Thomas S. Lundgren is an American fluid dynamicist and Professor Emeritus of Aerospace Engineering and Mechanics at the University of MinnesotaHe is known for his work in the field of theoretical fluid dynamics. In 2006, Lundgren received Fluid Dynamics Prize by the American Physical Society "for his insightful theoretical contributions to numerous areas of fluid mechanics, most notably in the fields of turbulence and vortex dynamics"
The United States of America (USA), commonly known as the United States or America, is a country composed of 50 states, a federal district, five major self-governing territories, and various possessions. At 3.8 million square miles, the United States is the world's third or fourth largest country by total area and is slightly smaller than the entire continent of Europe's 3.9 million square miles. With a population of over 327 million people, the U.S. is the third most populous country. The capital is Washington, D.C., and the largest city by population is New York City. Forty-eight states and the capital's federal district are contiguous in North America between Canada and Mexico. The State of Alaska is in the northwest corner of North America, bordered by Canada to the east and across the Bering Strait from Russia to the west. The State of Hawaii is an archipelago in the mid-Pacific Ocean. The U.S. territories are scattered about the Pacific Ocean and the Caribbean Sea, stretching across nine official time zones. The extremely diverse geography, climate, and wildlife of the United States make it one of the world's 17 megadiverse countries.
The University of Minnesota, Twin Cities is a public research university in Minneapolis and Saint Paul, Minnesota. The Minneapolis and St. Paul campuses are approximately 3 miles (4.8 km) apart, and the St. Paul campus is actually in neighboring Falcon Heights. It is the oldest and largest campus within the University of Minnesota system and has the sixth-largest main campus student body in the United States, with 50,943 students in 2018-19. The university is the flagship institution of the University of Minnesota system, and is organized into 19 colleges and schools, with sister campuses in Crookston, Duluth, Morris, and Rochester.
In physics and engineering, fluid dynamics is a subdiscipline of fluid mechanics that describes the flow of fluids—liquids and gases. It has several subdisciplines, including aerodynamics and hydrodynamics. Fluid dynamics has a wide range of applications, including calculating forces and moments on aircraft, determining the mass flow rate of petroleum through pipelines, predicting weather patterns, understanding nebulae in interstellar space and modelling fission weapon detonation,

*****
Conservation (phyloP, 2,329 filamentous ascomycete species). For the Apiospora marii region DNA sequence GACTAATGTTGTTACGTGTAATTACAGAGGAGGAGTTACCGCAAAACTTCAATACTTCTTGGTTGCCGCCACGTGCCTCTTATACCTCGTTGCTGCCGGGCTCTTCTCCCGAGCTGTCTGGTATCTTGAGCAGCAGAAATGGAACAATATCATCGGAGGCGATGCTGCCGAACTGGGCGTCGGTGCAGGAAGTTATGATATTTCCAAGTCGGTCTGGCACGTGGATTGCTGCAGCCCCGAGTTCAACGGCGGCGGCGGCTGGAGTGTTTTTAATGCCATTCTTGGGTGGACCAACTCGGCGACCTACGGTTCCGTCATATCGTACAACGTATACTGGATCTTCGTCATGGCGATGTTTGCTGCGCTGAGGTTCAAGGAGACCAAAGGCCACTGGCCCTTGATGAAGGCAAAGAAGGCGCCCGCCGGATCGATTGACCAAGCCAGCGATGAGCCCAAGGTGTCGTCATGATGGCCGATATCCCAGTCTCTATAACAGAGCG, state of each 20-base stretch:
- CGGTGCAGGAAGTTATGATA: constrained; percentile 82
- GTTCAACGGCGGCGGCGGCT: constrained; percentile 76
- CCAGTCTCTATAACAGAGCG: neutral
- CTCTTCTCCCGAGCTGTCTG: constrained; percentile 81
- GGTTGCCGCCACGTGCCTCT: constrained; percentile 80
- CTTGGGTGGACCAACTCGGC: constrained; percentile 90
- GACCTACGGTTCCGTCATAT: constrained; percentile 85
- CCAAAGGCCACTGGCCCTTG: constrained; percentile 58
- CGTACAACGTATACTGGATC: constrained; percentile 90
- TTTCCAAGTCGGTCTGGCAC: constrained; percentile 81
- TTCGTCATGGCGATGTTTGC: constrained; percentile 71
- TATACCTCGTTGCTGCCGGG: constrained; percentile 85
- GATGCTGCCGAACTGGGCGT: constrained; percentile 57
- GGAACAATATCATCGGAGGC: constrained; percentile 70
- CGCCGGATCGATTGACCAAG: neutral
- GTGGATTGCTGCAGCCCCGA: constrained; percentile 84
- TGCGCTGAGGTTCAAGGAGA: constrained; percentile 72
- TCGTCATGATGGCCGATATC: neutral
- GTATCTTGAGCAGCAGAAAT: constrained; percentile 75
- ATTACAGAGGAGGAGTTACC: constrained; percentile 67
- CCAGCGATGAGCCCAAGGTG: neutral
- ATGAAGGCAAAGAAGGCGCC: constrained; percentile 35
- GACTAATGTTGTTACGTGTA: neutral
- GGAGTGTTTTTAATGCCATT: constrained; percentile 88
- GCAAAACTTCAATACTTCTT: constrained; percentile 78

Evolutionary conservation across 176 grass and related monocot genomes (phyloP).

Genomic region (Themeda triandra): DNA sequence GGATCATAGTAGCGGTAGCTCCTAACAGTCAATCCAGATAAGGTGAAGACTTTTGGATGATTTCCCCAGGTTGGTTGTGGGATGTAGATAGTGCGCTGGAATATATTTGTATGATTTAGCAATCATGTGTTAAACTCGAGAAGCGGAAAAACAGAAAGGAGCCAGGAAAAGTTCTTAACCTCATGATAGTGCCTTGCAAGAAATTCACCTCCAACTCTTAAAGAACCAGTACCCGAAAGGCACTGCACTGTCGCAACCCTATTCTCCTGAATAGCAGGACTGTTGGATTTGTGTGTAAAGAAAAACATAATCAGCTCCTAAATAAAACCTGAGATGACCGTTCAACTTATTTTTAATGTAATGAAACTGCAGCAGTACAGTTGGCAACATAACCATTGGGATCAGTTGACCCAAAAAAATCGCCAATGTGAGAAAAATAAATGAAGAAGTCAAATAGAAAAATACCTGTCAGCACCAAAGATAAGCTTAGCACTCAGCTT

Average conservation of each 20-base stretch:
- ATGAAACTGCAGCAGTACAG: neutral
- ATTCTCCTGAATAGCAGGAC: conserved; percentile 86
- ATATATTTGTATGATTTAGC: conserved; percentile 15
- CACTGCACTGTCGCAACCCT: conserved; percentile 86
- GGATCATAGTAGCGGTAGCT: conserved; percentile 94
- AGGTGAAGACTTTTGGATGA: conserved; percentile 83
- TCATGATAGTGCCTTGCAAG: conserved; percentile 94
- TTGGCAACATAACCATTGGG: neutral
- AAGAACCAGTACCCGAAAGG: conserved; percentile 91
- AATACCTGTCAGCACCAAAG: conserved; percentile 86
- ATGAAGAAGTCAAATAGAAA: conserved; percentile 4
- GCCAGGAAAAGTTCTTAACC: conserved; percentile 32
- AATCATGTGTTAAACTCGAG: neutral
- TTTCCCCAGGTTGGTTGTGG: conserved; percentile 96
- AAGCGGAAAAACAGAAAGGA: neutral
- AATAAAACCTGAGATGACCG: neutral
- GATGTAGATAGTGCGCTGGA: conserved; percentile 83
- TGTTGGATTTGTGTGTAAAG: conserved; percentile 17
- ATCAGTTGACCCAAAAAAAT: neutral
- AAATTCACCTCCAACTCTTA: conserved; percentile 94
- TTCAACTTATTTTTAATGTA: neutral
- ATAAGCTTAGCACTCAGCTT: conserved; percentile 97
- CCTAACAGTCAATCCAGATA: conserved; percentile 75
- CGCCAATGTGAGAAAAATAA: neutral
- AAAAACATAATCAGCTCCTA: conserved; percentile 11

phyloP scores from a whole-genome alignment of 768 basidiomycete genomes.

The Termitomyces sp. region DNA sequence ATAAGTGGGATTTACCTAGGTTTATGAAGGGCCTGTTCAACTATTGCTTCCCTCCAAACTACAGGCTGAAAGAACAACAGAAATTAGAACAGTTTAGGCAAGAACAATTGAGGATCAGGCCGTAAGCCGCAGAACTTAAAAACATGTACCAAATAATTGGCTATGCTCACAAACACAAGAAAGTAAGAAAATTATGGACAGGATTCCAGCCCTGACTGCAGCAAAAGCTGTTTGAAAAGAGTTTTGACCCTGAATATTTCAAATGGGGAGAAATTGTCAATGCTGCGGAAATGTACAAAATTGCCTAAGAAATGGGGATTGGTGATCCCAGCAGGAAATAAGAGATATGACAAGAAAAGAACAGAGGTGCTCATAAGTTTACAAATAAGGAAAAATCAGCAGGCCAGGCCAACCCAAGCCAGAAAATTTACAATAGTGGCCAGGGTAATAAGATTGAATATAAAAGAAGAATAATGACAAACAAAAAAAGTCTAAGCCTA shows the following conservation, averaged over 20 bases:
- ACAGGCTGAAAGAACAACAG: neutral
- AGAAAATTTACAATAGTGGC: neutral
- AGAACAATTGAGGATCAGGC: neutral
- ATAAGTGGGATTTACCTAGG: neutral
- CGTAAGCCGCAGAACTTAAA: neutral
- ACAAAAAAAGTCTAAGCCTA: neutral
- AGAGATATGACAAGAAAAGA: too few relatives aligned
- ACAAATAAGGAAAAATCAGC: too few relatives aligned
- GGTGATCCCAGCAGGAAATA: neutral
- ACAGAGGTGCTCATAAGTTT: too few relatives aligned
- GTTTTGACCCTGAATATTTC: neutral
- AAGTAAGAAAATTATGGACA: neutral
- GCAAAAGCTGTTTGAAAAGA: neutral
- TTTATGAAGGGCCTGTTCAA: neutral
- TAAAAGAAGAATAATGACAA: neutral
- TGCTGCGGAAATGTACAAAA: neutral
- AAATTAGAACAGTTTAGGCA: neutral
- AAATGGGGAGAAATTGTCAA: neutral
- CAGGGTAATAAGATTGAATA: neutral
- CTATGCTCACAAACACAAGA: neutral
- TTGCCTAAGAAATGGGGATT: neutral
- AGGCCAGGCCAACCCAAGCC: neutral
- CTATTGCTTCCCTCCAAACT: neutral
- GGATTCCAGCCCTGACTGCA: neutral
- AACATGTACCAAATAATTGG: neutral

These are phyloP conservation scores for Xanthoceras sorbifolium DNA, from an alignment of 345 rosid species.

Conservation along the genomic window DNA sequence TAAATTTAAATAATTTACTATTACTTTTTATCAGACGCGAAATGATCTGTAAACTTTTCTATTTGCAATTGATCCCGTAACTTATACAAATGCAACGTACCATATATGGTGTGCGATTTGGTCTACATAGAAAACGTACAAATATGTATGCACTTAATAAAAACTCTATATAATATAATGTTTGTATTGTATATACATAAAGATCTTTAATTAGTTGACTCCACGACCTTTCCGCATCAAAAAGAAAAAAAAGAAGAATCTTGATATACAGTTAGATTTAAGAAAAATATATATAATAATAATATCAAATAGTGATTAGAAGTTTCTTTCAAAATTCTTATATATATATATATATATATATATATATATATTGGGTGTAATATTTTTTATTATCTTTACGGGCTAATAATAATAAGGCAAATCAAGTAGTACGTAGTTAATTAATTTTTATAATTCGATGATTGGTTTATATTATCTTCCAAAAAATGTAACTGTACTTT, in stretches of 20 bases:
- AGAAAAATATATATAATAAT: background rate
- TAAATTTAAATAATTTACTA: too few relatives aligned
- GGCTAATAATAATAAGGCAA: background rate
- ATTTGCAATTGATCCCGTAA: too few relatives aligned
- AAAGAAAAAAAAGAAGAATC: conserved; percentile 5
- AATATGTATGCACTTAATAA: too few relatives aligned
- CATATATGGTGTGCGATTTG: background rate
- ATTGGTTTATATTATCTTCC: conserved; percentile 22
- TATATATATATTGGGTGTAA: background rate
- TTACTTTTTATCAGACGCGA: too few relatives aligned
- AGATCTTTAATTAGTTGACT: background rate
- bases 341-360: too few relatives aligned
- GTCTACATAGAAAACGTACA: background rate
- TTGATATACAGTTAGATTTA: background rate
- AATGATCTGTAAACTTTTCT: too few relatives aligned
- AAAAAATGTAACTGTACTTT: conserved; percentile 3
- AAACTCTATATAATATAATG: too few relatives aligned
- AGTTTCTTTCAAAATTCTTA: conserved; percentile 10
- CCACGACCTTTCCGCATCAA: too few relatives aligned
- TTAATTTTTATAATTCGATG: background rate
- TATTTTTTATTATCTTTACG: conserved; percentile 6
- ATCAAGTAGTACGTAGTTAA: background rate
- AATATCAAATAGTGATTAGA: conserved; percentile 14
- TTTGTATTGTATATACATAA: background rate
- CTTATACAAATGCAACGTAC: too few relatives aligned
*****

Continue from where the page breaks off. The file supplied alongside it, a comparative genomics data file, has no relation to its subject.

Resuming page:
Lundgren received his B.S. and M.S. degrees in Aeronautical Engineering from University of Minnesota in 1954 and 1956 respectively. He then received his Ph.D. in fluid mechanics from the same institute in 1960. Lundgren is a Fellow of American Physical Society since 1994.
Fluid mechanics is the branch of physics concerned with the mechanics of fluids and the forces on them. It has applications in a wide range of disciplines, including mechanical, civil, chemical and biomedical engineering, geophysics, astrophysics, and biology.
Leo Philip Kadanoff was an American physicist. He was a professor of physics at the University of Chicago and a former President of the American Physical Society (APS). He contributed to the fields of statistical physics, chaos theory, and theoretical condensed matter physics.
George Keith Batchelor FRS was an Australian applied mathematician and fluid dynamicist. He was for many years the Professor of Applied Mathematics in the University of Cambridge, and was founding head of the Department of Applied Mathematics and Theoretical Physics (DAMTP). In 1956 he founded the influential Journal of Fluid Mechanics which he edited for some forty years. Prior to Cambridge he studied at Melbourne High School and University of Melbourne.
Howard Alvin Stone is the Donald R. Dixon '69 and Elizabeth W. Dixon Professor in Mechanical and Aerospace Engineering at Princeton University. His field of research is in fluid mechanics, chemical engineering and complex fluids.
Hassan Aref was the Reynolds Metals Professor in the Department of Engineering Science and Mechanics at Virginia Tech, and the Niels Bohr Visiting Professor at the Technical University of Denmark. Prior to joining Virginia Tech as Dean of Engineering in 2003-2005 Aref was Head of the Department of Theoretical and Applied Mechanics at University of Illinois at Urbana-Champaign for a decade from 1992-2003. Before that he was on the faculty of University of California, San Diego, split between the Department of Applied Mechanics and Engineering Science and the Institute of Geophysics and Planetary Physics 1985-1992. Simultaneously, he was Chief Scientist at the San Diego Supercomputer Center for three years 1989-1992. Aref started his faculty career in the Division of Engineering at Brown University 1980-85. He was educated at the University of Copenhagen Niels Bohr Institute, graduating in 1975 with a cand. scient degree in Physics and Mathematics. Subsequently he received the PhD degree in Physics from Cornell University in 1980.